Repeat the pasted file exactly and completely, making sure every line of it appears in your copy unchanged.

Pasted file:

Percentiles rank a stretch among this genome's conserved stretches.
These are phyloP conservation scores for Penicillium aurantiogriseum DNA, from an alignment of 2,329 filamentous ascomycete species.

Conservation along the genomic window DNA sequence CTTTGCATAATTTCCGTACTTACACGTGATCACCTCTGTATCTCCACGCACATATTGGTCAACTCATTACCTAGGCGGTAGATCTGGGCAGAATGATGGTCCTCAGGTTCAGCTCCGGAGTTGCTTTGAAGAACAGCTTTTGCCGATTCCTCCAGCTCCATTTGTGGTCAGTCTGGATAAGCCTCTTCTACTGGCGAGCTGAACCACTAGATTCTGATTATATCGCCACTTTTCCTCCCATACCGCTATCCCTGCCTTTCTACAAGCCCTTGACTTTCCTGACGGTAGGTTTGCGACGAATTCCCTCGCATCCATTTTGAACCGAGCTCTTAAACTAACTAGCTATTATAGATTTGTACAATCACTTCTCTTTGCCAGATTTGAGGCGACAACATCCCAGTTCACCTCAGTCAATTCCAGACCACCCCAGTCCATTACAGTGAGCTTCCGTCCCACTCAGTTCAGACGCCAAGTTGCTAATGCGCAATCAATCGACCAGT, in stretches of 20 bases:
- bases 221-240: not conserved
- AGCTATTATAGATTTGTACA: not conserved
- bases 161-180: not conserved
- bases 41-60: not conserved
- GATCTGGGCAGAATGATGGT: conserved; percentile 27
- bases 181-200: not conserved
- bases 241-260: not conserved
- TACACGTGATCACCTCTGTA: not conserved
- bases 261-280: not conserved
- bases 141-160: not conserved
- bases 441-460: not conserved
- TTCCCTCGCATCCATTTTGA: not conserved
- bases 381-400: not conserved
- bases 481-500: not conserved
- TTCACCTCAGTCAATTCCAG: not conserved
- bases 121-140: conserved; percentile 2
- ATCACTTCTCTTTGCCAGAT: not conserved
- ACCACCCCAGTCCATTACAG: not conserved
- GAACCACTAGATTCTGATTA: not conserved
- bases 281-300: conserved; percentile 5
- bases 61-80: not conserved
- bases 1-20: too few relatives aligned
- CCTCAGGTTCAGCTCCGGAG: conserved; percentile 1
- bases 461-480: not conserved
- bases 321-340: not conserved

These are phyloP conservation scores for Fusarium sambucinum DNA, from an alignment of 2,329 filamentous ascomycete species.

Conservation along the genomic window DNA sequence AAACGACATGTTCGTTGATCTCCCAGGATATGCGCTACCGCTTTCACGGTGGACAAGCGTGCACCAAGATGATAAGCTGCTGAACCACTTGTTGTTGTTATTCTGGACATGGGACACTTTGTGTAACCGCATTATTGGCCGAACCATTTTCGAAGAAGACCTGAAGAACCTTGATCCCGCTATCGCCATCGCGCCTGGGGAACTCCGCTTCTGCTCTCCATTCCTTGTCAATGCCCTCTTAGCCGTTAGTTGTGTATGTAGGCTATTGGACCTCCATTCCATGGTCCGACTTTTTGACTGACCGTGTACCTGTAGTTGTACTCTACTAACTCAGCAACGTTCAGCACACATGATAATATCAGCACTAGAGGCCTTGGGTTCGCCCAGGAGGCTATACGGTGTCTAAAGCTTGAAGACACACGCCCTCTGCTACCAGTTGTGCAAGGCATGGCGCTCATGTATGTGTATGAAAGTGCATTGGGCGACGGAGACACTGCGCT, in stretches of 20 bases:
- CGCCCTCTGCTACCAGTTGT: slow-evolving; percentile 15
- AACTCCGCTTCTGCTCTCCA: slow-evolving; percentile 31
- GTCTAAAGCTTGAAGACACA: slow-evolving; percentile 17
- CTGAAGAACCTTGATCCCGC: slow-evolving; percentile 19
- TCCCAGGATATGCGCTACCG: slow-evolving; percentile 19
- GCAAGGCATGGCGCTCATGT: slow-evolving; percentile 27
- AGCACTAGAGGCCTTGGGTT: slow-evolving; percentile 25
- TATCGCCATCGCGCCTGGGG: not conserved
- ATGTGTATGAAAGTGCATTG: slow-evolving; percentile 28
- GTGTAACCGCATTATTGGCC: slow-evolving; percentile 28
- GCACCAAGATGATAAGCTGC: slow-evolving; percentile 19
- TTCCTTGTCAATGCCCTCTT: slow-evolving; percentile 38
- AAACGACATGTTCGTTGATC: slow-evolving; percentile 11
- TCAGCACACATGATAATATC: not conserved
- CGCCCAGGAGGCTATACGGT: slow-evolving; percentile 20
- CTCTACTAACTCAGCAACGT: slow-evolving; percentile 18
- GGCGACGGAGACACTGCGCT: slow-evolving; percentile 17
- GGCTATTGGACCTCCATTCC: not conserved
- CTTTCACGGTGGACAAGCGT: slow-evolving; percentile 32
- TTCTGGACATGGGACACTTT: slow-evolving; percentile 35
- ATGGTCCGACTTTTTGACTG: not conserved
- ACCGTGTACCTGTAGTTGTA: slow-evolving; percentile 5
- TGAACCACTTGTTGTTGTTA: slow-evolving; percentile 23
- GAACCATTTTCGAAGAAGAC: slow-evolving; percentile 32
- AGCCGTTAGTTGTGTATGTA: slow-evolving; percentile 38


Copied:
Percentiles rank a stretch among this genome's conserved stretches.
These are phyloP conservation scores for Penicillium aurantiogriseum DNA, from an alignment of 2,329 filamentous ascomycete species.

Conservation along the genomic window DNA sequence CTTTGCATAATTTCCGTACTTACACGTGATCACCTCTGTATCTCCACGCACATATTGGTCAACTCATTACCTAGGCGGTAGATCTGGGCAGAATGATGGTCCTCAGGTTCAGCTCCGGAGTTGCTTTGAAGAACAGCTTTTGCCGATTCCTCCAGCTCCATTTGTGGTCAGTCTGGATAAGCCTCTTCTACTGGCGAGCTGAACCACTAGATTCTGATTATATCGCCACTTTTCCTCCCATACCGCTATCCCTGCCTTTCTACAAGCCCTTGACTTTCCTGACGGTAGGTTTGCGACGAATTCCCTCGCATCCATTTTGAACCGAGCTCTTAAACTAACTAGCTATTATAGATTTGTACAATCACTTCTCTTTGCCAGATTTGAGGCGACAACATCCCAGTTCACCTCAGTCAATTCCAGACCACCCCAGTCCATTACAGTGAGCTTCCGTCCCACTCAGTTCAGACGCCAAGTTGCTAATGCGCAATCAATCGACCAGT, in stretches of 20 bases:
- bases 221-240: not conserved
- AGCTATTATAGATTTGTACA: not conserved
- bases 161-180: not conserved
- bases 41-60: not conserved
- GATCTGGGCAGAATGATGGT: conserved; percentile 27
- bases 181-200: not conserved
- bases 241-260: not conserved
- TACACGTGATCACCTCTGTA: not conserved
- bases 261-280: not conserved
- bases 141-160: not conserved
- bases 441-460: not conserved
- TTCCCTCGCATCCATTTTGA: not conserved
- bases 381-400: not conserved
- bases 481-500: not conserved
- TTCACCTCAGTCAATTCCAG: not conserved
- bases 121-140: conserved; percentile 2
- ATCACTTCTCTTTGCCAGAT: not conserved
- ACCACCCCAGTCCATTACAG: not conserved
- GAACCACTAGATTCTGATTA: not conserved
- bases 281-300: conserved; percentile 5
- bases 61-80: not conserved
- bases 1-20: too few relatives aligned
- CCTCAGGTTCAGCTCCGGAG: conserved; percentile 1
- bases 461-480: not conserved
- bases 321-340: not conserved

These are phyloP conservation scores for Fusarium sambucinum DNA, from an alignment of 2,329 filamentous ascomycete species.

Conservation along the genomic window DNA sequence AAACGACATGTTCGTTGATCTCCCAGGATATGCGCTACCGCTTTCACGGTGGACAAGCGTGCACCAAGATGATAAGCTGCTGAACCACTTGTTGTTGTTATTCTGGACATGGGACACTTTGTGTAACCGCATTATTGGCCGAACCATTTTCGAAGAAGACCTGAAGAACCTTGATCCCGCTATCGCCATCGCGCCTGGGGAACTCCGCTTCTGCTCTCCATTCCTTGTCAATGCCCTCTTAGCCGTTAGTTGTGTATGTAGGCTATTGGACCTCCATTCCATGGTCCGACTTTTTGACTGACCGTGTACCTGTAGTTGTACTCTACTAACTCAGCAACGTTCAGCACACATGATAATATCAGCACTAGAGGCCTTGGGTTCGCCCAGGAGGCTATACGGTGTCTAAAGCTTGAAGACACACGCCCTCTGCTACCAGTTGTGCAAGGCATGGCGCTCATGTATGTGTATGAAAGTGCATTGGGCGACGGAGACACTGCGCT, in stretches of 20 bases:
- CGCCCTCTGCTACCAGTTGT: slow-evolving; percentile 15
- AACTCCGCTTCTGCTCTCCA: slow-evolving; percentile 31
- GTCTAAAGCTTGAAGACACA: slow-evolving; percentile 17
- CTGAAGAACCTTGATCCCGC: slow-evolving; percentile 19
- TCCCAGGATATGCGCTACCG: slow-evolving; percentile 19
- GCAAGGCATGGCGCTCATGT: slow-evolving; percentile 27
- AGCACTAGAGGCCTTGGGTT: slow-evolving; percentile 25
- TATCGCCATCGCGCCTGGGG: not conserved
- ATGTGTATGAAAGTGCATTG: slow-evolving; percentile 28
- GTGTAACCGCATTATTGGCC: slow-evolving; percentile 28
- GCACCAAGATGATAAGCTGC: slow-evolving; percentile 19
- TTCCTTGTCAATGCCCTCTT: slow-evolving; percentile 38
- AAACGACATGTTCGTTGATC: slow-evolving; percentile 11
- TCAGCACACATGATAATATC: not conserved
- CGCCCAGGAGGCTATACGGT: slow-evolving; percentile 20
- CTCTACTAACTCAGCAACGT: slow-evolving; percentile 18
- GGCGACGGAGACACTGCGCT: slow-evolving; percentile 17
- GGCTATTGGACCTCCATTCC: not conserved
- CTTTCACGGTGGACAAGCGT: slow-evolving; percentile 32
- TTCTGGACATGGGACACTTT: slow-evolving; percentile 35
- ATGGTCCGACTTTTTGACTG: not conserved
- ACCGTGTACCTGTAGTTGTA: slow-evolving; percentile 5
- TGAACCACTTGTTGTTGTTA: slow-evolving; percentile 23
- GAACCATTTTCGAAGAAGAC: slow-evolving; percentile 32
- AGCCGTTAGTTGTGTATGTA: slow-evolving; percentile 38